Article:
The “coup-volution” of 2011 removed President Mubarak but not his authoritarian regime, which is now guided by his successor, President Abd al Fattah al Sisi. Both autocrats, there are nevertheless important differences between these two presidents and their respective regimes. Sisi’s tougher authoritarianism is analogous to the Latin American prototype of “delegative democracy,” a stalled phase of democratic institution building in which voters delegate their authority to the president, who rules unconstrained by balance of institutional powers. The primary feature of what in the Egyptian case might better be termed “delegative authoritarianism,” is the decision-making autonomy of the president, who perceives himself as the “embodiment of the nation and the main custodian and definer of its interests.” This results in erratic, inconsistent and ineffective policymaking, which isolates the president yet more from institutions and political forces, while causing the entire polity to be suffused with a deep cynicism. Although the most probable scenario is that Sisi will continue for the foreseeable future as Egypt’s delegative dictator, as a one-man band his regime is inherently unstable and prone to coups, coup-volutions and outright revolutions. Sisi’s Egypt provides an ideal model for the country’s foreign supporters of how civilian control of armed forces can render government more effective in the discharge of its duties, including providing security for its people, something which delegative authoritarianism will never accomplish.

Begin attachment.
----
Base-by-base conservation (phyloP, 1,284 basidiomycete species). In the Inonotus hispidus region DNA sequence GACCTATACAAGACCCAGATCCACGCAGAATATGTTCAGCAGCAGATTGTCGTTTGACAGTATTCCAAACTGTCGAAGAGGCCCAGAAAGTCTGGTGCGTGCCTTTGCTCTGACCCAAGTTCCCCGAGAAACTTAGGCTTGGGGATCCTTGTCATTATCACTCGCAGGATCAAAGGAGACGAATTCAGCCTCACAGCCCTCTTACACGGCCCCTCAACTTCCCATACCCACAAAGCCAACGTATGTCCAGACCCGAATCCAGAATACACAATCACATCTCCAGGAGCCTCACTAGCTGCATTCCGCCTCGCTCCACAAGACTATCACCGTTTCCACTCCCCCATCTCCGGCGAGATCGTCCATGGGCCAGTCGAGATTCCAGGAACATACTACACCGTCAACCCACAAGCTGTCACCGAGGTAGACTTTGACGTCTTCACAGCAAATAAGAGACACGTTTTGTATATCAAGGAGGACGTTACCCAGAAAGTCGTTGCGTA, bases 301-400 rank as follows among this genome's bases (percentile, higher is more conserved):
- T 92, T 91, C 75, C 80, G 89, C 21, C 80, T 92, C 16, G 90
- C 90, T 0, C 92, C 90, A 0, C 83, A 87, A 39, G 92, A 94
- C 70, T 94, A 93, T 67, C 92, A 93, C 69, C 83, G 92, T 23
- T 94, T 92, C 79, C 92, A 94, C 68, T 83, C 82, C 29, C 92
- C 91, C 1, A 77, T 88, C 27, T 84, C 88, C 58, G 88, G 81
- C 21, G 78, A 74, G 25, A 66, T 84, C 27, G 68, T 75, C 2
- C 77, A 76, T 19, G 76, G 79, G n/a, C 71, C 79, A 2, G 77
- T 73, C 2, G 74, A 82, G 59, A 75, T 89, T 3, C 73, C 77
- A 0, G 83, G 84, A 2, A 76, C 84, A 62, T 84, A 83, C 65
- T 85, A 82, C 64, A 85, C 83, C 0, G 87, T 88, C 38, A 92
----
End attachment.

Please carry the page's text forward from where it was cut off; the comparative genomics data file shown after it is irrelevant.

Paper produced within the framework of the New-Med Research Network, July 2015. See also Caudillismo along the Nile, in The International Spectator, Vol. 51, No. 1 (March 2016), p. 74-85.
Authors: Robert Springborg
Details: Roma, IAI, July 2015, 15 p. (IAI Working Papers ; 15|26)